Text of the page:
Reliability is also called into question by regional pricing and release dates. These change almost whimsically- prices can double for a given game overnight and releases can be pushed back days even up to the point where the unlock timer reads ‘1 hour left’. Fallout: New Vegas is a current example; until last week Australians were asked to pay $49USD for the game at which point the price jumped to $89USD. US residents still get the lower price. Apart from pacifying retailers, is there any incentive for publishers to do this? Price discrepancies across regions is as common as it is baffling. For the same product with virtually no manufacturing or packaging overhead, there is no fair reason why one person in one place should pay more than any other. Although this discrimination can be blamed on the publisher, Valve is responsible for what is represented in their storefront. Surely a little consistency is in order; who wants to buy the game for almost double what it was a few days ago? Who will think that’s fair? In recent memory, as an Australian, I’ve seen this happen to Borderlands, Alien vs. Predator, Bioshock 2, Call of Duty: Modern Warfare 2, Darksiders, Battlefield: Bad Company 2 and more- it’s not cool.
Release dates are just as finicky. I cite Fallout: New Vegas again but that game was really the last straw for this long overdue tirade. It was meant to come out last weekend. Instead, even though the pre-load is finished, it will only unlock this coming Friday. Almost a week after the same game files have unlocked for playing for Americans and a whole week after it was meant to unlock. You can always look to the publisher but couldn’t Steam admins have got the date right from the beginning? Or at least couldn’t they have noticed and made that change more than an hour before the due date? Borderlands gave me the same trouble. People are always talking about VPNs to unlock early but given Steam accounts are bannable – and with them all your games – over things like that it’s hardly worth the risk. Either way, another area in which Steam fails.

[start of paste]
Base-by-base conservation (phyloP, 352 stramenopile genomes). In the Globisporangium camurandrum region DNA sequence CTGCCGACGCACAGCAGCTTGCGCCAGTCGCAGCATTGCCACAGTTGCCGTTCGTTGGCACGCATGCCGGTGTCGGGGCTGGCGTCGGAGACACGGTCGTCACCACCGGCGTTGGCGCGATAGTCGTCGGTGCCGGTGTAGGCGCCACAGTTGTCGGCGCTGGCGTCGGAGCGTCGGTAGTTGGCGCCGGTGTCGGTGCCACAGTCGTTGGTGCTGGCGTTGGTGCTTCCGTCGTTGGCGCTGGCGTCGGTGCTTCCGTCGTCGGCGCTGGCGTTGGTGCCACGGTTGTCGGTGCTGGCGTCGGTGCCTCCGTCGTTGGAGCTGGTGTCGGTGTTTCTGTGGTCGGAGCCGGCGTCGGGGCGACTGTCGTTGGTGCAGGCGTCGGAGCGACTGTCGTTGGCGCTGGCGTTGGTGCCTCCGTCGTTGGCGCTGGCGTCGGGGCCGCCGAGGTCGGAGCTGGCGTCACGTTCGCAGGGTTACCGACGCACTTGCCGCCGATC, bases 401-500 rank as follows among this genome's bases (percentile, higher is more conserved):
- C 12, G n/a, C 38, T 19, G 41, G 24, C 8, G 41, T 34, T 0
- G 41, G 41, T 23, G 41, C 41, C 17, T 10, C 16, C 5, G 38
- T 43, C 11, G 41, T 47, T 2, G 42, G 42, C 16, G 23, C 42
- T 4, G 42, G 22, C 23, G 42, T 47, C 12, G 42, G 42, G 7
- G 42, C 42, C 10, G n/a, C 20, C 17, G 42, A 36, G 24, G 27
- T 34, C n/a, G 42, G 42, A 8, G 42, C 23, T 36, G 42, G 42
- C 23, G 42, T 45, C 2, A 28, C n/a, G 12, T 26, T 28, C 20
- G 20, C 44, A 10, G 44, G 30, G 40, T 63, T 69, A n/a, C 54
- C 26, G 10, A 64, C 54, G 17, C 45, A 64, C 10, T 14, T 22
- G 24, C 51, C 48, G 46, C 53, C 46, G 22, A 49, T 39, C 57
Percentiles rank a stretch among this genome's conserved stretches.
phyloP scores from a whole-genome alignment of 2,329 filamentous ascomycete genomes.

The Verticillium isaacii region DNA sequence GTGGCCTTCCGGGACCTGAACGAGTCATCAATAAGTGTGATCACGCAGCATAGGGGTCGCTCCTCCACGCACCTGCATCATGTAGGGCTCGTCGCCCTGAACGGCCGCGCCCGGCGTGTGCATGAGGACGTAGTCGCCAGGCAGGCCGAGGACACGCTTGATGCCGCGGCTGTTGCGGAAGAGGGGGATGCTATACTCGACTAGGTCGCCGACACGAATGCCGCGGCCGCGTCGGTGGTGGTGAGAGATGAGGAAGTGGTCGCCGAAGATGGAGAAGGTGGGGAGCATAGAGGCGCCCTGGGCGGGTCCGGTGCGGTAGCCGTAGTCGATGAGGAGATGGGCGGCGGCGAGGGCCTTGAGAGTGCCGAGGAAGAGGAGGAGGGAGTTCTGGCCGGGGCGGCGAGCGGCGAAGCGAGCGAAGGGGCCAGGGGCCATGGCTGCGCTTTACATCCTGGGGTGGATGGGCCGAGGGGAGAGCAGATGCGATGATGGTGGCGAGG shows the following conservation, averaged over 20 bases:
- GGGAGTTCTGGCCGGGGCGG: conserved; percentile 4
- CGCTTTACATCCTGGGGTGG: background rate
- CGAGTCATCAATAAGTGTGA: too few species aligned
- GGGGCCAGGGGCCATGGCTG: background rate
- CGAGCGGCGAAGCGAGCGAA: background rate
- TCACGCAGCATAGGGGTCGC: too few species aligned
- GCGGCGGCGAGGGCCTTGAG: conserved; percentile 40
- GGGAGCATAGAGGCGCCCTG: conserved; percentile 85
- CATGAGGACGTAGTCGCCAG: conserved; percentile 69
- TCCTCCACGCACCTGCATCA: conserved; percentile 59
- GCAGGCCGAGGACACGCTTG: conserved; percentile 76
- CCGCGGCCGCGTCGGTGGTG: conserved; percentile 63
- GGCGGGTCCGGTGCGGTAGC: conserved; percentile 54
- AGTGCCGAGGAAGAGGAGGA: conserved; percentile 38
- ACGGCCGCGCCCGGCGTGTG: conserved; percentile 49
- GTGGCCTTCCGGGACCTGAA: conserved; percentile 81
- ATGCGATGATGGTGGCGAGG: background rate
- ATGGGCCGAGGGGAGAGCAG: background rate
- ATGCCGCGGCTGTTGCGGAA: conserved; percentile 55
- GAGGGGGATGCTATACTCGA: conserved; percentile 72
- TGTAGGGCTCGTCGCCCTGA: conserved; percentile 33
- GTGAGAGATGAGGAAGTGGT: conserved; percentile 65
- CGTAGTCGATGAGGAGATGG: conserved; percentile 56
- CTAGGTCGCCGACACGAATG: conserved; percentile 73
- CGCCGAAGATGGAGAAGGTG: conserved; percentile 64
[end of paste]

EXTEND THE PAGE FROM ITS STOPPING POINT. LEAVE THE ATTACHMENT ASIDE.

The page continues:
The topic of refunds and resale of your Steam property made the news this week and, although a more fundamental complaint of the service, is also a genuine problem for the prospect of Steam moving forward. Amassing a bunch of ‘licenses’ for games is great and all, but after a while the question seemingly raises itself; ‘what do I actually own’? Very little tangible, unfortunately, and that is a major turnoff about the system as it grows. A brilliant idea to immediately attach worth to that collection is the opportunity to sell it. Or at least trade it in for credit as Michael Pachter suggested with Steam taking a cut each time. Valve quickly put down these rumours but come on. How much would it have really cost them for the amount of value it’d add to customers?
These concerns niggle at all of Steam’s users and the more they use the service the more these apparently minor issues begin to matter. I haven’t extolled the reasons why Steam is a great service, and there are many. Its user base is now mostly comprised techy, savvy enthusiasts who are willing to negotiate their way around Steam’s quirks for the sake of the its strengths, but that won’t always be the case. Digital delivery will become commonplace and newcomers expecting the level of service offered elsewhere will be sorely disappointed with rust around Steam’s edges. Valve is on to a good thing, but they really need to lift their game lest these dismissible yet all-too-common grievances eventually escalate into real deal-breakers.